April 25, 2013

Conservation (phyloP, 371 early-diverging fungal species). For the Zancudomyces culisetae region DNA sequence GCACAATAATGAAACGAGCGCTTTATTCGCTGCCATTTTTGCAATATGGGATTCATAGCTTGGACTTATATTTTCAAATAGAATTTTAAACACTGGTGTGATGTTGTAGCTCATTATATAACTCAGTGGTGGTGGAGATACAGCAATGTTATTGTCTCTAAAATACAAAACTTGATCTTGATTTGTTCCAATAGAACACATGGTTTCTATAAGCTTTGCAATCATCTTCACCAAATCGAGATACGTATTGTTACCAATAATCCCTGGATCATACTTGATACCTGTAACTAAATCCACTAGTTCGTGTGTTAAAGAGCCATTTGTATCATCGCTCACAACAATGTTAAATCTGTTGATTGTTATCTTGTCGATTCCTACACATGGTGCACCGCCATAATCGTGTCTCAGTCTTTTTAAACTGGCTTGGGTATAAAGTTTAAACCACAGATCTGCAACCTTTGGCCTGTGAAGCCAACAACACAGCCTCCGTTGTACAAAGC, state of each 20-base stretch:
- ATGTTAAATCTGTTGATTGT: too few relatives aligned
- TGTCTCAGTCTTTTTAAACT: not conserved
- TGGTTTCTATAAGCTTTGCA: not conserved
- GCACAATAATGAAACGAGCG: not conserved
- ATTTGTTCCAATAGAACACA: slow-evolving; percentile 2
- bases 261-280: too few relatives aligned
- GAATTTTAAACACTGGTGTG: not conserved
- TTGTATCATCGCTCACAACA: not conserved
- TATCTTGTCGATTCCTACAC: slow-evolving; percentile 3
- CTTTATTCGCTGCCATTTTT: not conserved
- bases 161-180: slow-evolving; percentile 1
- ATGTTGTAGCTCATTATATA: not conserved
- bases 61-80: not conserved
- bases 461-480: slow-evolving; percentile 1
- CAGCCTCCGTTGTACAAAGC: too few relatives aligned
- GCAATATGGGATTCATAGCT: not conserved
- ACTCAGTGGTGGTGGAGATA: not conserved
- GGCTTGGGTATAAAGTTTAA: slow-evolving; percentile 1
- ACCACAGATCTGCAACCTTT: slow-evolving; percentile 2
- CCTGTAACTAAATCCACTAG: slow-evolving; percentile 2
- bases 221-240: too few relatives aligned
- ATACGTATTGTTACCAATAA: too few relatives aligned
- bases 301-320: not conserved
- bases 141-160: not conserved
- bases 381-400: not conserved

In case you were living on a desert island the last decade or so, every other kid these days seems to have a food allergy. Whether it's a the concerned parent who calls ahead to get every last detail about the food you're going to serve at a birthday party, or the burger joint that posts warnings telling customers not to take the free peanuts outside because of the risk of causing a reaction in passing children, you can't avoid the specter of the anaphylaxis that now hovers over every discarded peanut shell, every PB & J sandwich, every grade-school cafeteria. For those who don't themselves have life-threatening allergies, or who don't have family members who have them, the "precious snowflake" reaction is fairly typical. It's an inconvenience to lots of people and, anecdotally, doesn't seem to be that big a problem anyway -- after all, they don't know anyone who's actually allergic to X, Y or Z. Over the last few months, more and more writers have been addressing that viewpoint eloquently. "Allergic families live in a parallel universe in which what is harmless to everyone else requires extreme vigilance from us," says Curtis Sittenfeld, whose daughter has reactions to peanuts, tree nuts, eggs and dairy. "Being the parent of a child with food allergies is like someone suddenly telling you the colors orange and gray are harmful to your child. I can guarantee that you'd soon realize orange and gray are everywhere." Sittenfeld goes on to plead with other parents to be careful with their kids' snacks at playgrounds and around potentially allergic children: "[W]hen I watched other children handle food, I felt like they were holding tiny snakes. Maybe the snakes were poisonous and maybe they weren?t; maybe they?d escape, and maybe they wouldn?t." In a New York Times Magazine article about an experimental food-allergy treatment, Melanie Thernstrom takes on some of the misconceptions about how allergies arise, chief among them the hygiene hypothesis, the once-prevalent idea that kids get allergies because they weren't exposed enough to potential problem sources -- which has morphed over the past couple decades into a not-so-veiled criticism of the parents of kids with allergies, i.e., "they're weak because you babied them too much." That theory, she notes, has fallen out favor, as has easy explanations scientists once sought in genetics. The new avenues of research are environmental toxins, smoking habits in the parents and grandparents, and prenatal and early-childhood diets. Back at Slate, Elizabeth Weingarten reacted to news of the so-far successful treatment with glee. But having food allergies, she noted, has made her a stronger person in many ways. "It has taught me to be assertive and persistent. Restaurant waiters and store clerks are often condescending and flippant when I ask about ingredients," she writes. "My nut allergy has also taught me to be my own protector and guardian." But maybe I'm biased toward their perspectives. I have allergies, a couple of them pretty severe, and one that once resulted...
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